The God of Revelation is not some autonomous, perfect being up on the sky. Rather, the God of Revelation is revealed as present in the nitty-gritty of the Lamb’s witness of healing and resistance to domination. Revelation presents the Lamb and the One on the throne as being unified in will and presence. This unity has generally been misunderstood in the history of Christendom as indicating Jesus’s divine identity as part of the Holy Trinity, abstract and otherworldly. More accurately, we may see the unity as indicating an imminent, engaged, passionate God of compassion and restorative justice.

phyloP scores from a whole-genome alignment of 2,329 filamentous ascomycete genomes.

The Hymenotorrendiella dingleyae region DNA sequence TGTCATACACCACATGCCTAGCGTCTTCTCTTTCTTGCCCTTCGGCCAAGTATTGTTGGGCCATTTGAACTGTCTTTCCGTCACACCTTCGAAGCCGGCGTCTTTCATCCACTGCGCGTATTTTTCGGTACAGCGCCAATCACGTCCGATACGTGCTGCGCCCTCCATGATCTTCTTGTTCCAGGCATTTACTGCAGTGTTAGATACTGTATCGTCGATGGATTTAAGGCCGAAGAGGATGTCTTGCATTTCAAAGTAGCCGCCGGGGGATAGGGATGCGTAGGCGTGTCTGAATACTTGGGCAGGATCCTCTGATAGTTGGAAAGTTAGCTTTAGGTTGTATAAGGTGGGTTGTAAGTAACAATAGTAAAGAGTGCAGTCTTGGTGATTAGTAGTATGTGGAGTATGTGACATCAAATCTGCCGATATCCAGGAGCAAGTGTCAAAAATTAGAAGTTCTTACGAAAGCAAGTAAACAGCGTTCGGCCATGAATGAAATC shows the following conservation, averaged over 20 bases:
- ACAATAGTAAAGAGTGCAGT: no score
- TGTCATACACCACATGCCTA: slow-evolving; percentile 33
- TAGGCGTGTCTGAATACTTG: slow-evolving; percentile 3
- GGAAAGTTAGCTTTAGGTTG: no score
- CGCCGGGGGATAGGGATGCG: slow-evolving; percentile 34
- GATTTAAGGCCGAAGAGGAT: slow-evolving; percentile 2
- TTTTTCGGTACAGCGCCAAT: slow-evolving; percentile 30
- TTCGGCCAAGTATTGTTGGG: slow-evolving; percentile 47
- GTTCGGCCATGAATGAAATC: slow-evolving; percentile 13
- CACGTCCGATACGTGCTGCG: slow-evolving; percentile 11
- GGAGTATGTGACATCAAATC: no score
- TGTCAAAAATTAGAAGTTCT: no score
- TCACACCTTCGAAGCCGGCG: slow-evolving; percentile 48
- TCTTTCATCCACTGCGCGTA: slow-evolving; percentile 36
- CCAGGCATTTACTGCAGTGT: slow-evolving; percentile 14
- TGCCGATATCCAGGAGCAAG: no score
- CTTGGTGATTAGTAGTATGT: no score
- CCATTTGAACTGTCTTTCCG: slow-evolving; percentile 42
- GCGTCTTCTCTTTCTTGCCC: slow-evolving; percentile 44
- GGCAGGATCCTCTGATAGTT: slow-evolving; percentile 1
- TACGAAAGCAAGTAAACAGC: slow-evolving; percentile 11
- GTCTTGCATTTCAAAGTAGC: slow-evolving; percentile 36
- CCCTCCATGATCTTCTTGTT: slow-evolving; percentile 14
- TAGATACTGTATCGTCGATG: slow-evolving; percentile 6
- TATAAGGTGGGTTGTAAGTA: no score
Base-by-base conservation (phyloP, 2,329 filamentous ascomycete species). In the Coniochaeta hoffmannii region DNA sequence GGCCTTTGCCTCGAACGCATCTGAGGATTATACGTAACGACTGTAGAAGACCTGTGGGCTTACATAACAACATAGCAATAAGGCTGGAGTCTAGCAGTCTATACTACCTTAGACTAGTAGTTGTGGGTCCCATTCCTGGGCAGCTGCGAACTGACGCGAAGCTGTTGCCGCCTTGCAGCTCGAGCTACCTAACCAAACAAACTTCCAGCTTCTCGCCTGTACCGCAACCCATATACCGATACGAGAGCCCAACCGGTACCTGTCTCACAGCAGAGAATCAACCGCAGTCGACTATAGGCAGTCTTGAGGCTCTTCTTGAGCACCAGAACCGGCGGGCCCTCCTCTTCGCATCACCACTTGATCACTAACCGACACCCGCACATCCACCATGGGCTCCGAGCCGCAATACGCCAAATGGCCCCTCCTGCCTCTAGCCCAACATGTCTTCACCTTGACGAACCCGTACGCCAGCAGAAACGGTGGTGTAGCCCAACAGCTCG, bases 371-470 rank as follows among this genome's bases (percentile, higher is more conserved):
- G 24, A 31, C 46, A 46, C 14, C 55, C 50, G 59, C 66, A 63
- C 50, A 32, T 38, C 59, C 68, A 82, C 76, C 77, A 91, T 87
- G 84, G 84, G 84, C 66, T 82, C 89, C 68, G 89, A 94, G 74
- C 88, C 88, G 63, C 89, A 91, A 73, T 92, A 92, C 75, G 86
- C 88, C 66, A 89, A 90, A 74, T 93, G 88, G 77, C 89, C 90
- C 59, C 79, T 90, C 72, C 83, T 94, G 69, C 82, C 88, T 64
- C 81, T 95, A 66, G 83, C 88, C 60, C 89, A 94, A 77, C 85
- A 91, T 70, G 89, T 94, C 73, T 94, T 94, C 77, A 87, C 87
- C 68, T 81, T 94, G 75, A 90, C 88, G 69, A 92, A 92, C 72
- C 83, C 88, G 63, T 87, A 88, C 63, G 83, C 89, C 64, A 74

There are images and rhetoric in Revelation that exalt its God in the highest terms. However, when we recognize that the power of God in this book is the power of persevering love that suffers rather than inflicts violence in order to conquer, we will read the exaltation materials differently. Ultimately, Revelation exalts the Lamb-like method of conquering through self-sacrifice. This is a message that post-Christians like “Justin” might well be able to rally around in a world that seems increasingly chaotic as our contemporary idols of nationalism and corporate capitalism lose their hold and we struggle to create life-affirming alternatives.